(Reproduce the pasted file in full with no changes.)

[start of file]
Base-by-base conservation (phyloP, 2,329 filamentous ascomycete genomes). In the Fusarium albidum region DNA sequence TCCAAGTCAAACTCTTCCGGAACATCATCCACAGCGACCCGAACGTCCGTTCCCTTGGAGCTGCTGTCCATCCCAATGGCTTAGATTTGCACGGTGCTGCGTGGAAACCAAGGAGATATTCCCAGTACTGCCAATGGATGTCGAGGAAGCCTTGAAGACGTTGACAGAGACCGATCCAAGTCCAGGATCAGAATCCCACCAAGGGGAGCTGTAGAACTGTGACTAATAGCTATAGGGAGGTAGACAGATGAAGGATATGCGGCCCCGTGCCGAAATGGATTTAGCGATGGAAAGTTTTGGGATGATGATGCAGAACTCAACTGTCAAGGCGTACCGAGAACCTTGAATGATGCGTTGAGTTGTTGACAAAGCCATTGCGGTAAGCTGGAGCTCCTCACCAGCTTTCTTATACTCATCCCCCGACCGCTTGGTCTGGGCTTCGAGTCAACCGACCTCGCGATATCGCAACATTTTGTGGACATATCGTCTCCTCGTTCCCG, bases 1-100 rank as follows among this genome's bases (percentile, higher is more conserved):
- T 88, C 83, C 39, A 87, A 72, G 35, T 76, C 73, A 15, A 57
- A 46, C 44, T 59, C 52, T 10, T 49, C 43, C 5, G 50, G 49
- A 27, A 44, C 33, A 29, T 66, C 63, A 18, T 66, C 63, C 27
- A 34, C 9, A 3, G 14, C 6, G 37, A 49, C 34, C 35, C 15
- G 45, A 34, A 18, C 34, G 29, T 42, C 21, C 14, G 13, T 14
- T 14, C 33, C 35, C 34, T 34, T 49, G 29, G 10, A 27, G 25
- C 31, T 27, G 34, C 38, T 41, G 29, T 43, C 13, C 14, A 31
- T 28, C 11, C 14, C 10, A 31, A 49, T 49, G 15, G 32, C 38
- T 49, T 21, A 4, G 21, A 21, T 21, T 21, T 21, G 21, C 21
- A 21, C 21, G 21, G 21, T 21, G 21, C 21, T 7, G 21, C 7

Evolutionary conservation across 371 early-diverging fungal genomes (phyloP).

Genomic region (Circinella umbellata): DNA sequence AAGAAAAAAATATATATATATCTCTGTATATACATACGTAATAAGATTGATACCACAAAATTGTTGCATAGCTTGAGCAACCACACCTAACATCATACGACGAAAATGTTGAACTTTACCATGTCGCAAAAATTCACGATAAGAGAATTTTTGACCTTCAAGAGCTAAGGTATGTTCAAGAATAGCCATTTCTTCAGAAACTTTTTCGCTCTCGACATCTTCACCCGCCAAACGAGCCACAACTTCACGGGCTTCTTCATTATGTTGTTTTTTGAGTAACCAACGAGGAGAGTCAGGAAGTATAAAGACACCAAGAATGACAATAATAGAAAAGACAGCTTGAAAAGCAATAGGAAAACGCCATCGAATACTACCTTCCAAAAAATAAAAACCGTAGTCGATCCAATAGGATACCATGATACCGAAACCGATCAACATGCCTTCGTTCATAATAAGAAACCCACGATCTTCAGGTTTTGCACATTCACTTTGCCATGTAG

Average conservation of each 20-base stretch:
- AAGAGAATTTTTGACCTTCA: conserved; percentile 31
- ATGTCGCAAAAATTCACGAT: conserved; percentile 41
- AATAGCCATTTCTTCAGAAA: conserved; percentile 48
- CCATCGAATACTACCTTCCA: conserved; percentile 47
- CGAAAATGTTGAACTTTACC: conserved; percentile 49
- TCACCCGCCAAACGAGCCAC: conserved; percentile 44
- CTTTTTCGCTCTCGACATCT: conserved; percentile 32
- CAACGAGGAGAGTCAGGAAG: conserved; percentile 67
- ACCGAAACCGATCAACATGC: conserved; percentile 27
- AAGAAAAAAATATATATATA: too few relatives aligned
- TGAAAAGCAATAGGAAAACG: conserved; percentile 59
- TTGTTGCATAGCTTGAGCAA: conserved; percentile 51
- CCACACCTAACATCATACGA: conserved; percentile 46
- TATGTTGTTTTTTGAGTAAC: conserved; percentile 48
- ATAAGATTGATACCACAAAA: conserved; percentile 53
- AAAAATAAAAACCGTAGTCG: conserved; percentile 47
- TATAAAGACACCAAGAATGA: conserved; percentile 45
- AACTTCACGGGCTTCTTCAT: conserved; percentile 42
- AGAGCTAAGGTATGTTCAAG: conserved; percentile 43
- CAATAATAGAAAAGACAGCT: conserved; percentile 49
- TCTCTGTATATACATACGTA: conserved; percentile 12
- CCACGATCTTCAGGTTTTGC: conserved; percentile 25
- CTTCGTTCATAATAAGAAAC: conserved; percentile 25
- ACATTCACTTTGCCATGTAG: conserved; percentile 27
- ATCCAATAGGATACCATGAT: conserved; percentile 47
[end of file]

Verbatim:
Base-by-base conservation (phyloP, 2,329 filamentous ascomycete genomes). In the Fusarium albidum region DNA sequence TCCAAGTCAAACTCTTCCGGAACATCATCCACAGCGACCCGAACGTCCGTTCCCTTGGAGCTGCTGTCCATCCCAATGGCTTAGATTTGCACGGTGCTGCGTGGAAACCAAGGAGATATTCCCAGTACTGCCAATGGATGTCGAGGAAGCCTTGAAGACGTTGACAGAGACCGATCCAAGTCCAGGATCAGAATCCCACCAAGGGGAGCTGTAGAACTGTGACTAATAGCTATAGGGAGGTAGACAGATGAAGGATATGCGGCCCCGTGCCGAAATGGATTTAGCGATGGAAAGTTTTGGGATGATGATGCAGAACTCAACTGTCAAGGCGTACCGAGAACCTTGAATGATGCGTTGAGTTGTTGACAAAGCCATTGCGGTAAGCTGGAGCTCCTCACCAGCTTTCTTATACTCATCCCCCGACCGCTTGGTCTGGGCTTCGAGTCAACCGACCTCGCGATATCGCAACATTTTGTGGACATATCGTCTCCTCGTTCCCG, bases 1-100 rank as follows among this genome's bases (percentile, higher is more conserved):
- T 88, C 83, C 39, A 87, A 72, G 35, T 76, C 73, A 15, A 57
- A 46, C 44, T 59, C 52, T 10, T 49, C 43, C 5, G 50, G 49
- A 27, A 44, C 33, A 29, T 66, C 63, A 18, T 66, C 63, C 27
- A 34, C 9, A 3, G 14, C 6, G 37, A 49, C 34, C 35, C 15
- G 45, A 34, A 18, C 34, G 29, T 42, C 21, C 14, G 13, T 14
- T 14, C 33, C 35, C 34, T 34, T 49, G 29, G 10, A 27, G 25
- C 31, T 27, G 34, C 38, T 41, G 29, T 43, C 13, C 14, A 31
- T 28, C 11, C 14, C 10, A 31, A 49, T 49, G 15, G 32, C 38
- T 49, T 21, A 4, G 21, A 21, T 21, T 21, T 21, G 21, C 21
- A 21, C 21, G 21, G 21, T 21, G 21, C 21, T 7, G 21, C 7

Evolutionary conservation across 371 early-diverging fungal genomes (phyloP).

Genomic region (Circinella umbellata): DNA sequence AAGAAAAAAATATATATATATCTCTGTATATACATACGTAATAAGATTGATACCACAAAATTGTTGCATAGCTTGAGCAACCACACCTAACATCATACGACGAAAATGTTGAACTTTACCATGTCGCAAAAATTCACGATAAGAGAATTTTTGACCTTCAAGAGCTAAGGTATGTTCAAGAATAGCCATTTCTTCAGAAACTTTTTCGCTCTCGACATCTTCACCCGCCAAACGAGCCACAACTTCACGGGCTTCTTCATTATGTTGTTTTTTGAGTAACCAACGAGGAGAGTCAGGAAGTATAAAGACACCAAGAATGACAATAATAGAAAAGACAGCTTGAAAAGCAATAGGAAAACGCCATCGAATACTACCTTCCAAAAAATAAAAACCGTAGTCGATCCAATAGGATACCATGATACCGAAACCGATCAACATGCCTTCGTTCATAATAAGAAACCCACGATCTTCAGGTTTTGCACATTCACTTTGCCATGTAG

Average conservation of each 20-base stretch:
- AAGAGAATTTTTGACCTTCA: conserved; percentile 31
- ATGTCGCAAAAATTCACGAT: conserved; percentile 41
- AATAGCCATTTCTTCAGAAA: conserved; percentile 48
- CCATCGAATACTACCTTCCA: conserved; percentile 47
- CGAAAATGTTGAACTTTACC: conserved; percentile 49
- TCACCCGCCAAACGAGCCAC: conserved; percentile 44
- CTTTTTCGCTCTCGACATCT: conserved; percentile 32
- CAACGAGGAGAGTCAGGAAG: conserved; percentile 67
- ACCGAAACCGATCAACATGC: conserved; percentile 27
- AAGAAAAAAATATATATATA: too few relatives aligned
- TGAAAAGCAATAGGAAAACG: conserved; percentile 59
- TTGTTGCATAGCTTGAGCAA: conserved; percentile 51
- CCACACCTAACATCATACGA: conserved; percentile 46
- TATGTTGTTTTTTGAGTAAC: conserved; percentile 48
- ATAAGATTGATACCACAAAA: conserved; percentile 53
- AAAAATAAAAACCGTAGTCG: conserved; percentile 47
- TATAAAGACACCAAGAATGA: conserved; percentile 45
- AACTTCACGGGCTTCTTCAT: conserved; percentile 42
- AGAGCTAAGGTATGTTCAAG: conserved; percentile 43
- CAATAATAGAAAAGACAGCT: conserved; percentile 49
- TCTCTGTATATACATACGTA: conserved; percentile 12
- CCACGATCTTCAGGTTTTGC: conserved; percentile 25
- CTTCGTTCATAATAAGAAAC: conserved; percentile 25
- ACATTCACTTTGCCATGTAG: conserved; percentile 27
- ATCCAATAGGATACCATGAT: conserved; percentile 47